The book grapples with some pretty relevant issues such as privacy in a world that's very reliant on accessibility. How does "Nowhere Man" tackle these issues and what sets it apart from other dystopian "Big Brother" fiction?

Typically dystopic, "Big Brother" fiction, as you put it, focuses on a totalitarian, authoritarian regime. The world of "Nowhere Man" is different. The regime in our world is totalitarian only insofar as your thoughts aren't private. Some would say that's enough, but either way, it's very different from a "Big Brother"-esque world where people's conversations are monitored, media is censored, etc. Moreover, the world isn't dystopic at all. In fact, from all appearances, it's a utopia.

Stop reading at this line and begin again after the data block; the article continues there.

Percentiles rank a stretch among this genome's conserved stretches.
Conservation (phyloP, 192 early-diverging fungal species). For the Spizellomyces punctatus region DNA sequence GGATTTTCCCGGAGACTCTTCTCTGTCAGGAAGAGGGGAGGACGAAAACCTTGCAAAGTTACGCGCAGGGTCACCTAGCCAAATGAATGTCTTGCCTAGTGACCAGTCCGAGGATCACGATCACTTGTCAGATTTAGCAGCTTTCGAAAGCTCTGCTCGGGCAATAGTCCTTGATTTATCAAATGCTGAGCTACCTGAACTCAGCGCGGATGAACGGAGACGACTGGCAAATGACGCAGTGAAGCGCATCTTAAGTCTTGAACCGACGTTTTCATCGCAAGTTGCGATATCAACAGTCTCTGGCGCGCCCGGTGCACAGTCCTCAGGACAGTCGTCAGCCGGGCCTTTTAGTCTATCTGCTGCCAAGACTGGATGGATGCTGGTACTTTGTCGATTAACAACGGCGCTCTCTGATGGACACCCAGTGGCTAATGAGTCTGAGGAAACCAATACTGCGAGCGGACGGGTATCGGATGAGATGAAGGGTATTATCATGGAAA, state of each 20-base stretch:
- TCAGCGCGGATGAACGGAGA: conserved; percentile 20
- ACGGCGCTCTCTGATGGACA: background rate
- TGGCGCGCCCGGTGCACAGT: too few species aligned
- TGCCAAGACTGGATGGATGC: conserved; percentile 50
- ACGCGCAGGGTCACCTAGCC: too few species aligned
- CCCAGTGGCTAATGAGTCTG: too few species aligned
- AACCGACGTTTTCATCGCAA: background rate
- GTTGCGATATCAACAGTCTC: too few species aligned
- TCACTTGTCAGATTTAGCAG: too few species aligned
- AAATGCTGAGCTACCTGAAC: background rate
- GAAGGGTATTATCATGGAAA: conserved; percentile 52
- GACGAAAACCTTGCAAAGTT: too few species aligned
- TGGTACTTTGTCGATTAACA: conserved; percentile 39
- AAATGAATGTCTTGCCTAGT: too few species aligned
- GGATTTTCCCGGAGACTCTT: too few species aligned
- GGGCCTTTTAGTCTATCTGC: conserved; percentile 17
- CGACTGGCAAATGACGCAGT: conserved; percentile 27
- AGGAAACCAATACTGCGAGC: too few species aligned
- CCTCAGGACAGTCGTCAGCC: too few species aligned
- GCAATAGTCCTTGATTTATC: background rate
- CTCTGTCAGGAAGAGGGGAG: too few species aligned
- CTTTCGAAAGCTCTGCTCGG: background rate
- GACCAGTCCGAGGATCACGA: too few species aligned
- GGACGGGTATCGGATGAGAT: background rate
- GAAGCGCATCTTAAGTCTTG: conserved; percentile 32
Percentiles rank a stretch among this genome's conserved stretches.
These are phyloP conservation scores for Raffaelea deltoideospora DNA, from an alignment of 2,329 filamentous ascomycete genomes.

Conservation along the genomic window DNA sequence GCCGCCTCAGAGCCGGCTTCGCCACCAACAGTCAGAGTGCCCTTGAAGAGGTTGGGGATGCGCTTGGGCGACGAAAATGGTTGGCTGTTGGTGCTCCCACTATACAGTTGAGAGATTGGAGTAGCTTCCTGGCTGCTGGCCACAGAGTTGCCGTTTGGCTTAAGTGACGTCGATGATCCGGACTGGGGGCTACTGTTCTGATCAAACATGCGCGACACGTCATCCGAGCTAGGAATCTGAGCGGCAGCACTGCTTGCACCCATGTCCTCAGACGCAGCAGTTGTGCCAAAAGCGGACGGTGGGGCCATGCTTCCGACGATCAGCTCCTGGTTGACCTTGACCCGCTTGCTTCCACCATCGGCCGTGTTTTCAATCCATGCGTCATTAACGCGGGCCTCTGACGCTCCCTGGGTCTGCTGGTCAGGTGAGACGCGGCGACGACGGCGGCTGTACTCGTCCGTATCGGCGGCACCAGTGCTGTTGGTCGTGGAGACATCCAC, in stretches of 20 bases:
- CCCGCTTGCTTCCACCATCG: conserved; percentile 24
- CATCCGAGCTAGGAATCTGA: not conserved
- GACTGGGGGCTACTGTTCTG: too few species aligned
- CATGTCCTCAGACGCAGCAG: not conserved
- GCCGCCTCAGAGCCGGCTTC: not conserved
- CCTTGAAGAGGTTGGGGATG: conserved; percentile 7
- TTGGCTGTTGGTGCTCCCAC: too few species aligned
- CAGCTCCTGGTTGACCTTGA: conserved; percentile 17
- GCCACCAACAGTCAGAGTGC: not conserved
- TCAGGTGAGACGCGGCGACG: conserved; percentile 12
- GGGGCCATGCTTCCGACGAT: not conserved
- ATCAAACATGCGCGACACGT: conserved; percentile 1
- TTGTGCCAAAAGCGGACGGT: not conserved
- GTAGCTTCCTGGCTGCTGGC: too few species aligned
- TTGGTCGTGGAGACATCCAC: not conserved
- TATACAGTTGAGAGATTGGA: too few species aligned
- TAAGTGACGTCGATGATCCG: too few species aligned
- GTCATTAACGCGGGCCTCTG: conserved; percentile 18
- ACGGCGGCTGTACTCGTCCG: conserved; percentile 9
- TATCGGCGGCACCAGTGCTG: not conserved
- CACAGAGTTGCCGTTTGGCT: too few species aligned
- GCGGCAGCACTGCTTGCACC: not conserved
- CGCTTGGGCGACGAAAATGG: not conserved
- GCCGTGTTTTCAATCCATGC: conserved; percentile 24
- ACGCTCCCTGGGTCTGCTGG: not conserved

I don't think there's any question that we have less privacy today than we did 10 years ago or, certainly, 20 years ago. But I'm not suggesting it's a bad thing. And even if I were, most people wouldn't agree with me. At the very least, there's no huge outcry in society that we have less privacy today. For the most part, it's just not what concerns people nowadays. Now take that and project out several hundred years. I imagine a society where the vast majority of the population is quite comfortable trading privacy for safety, security and even happiness.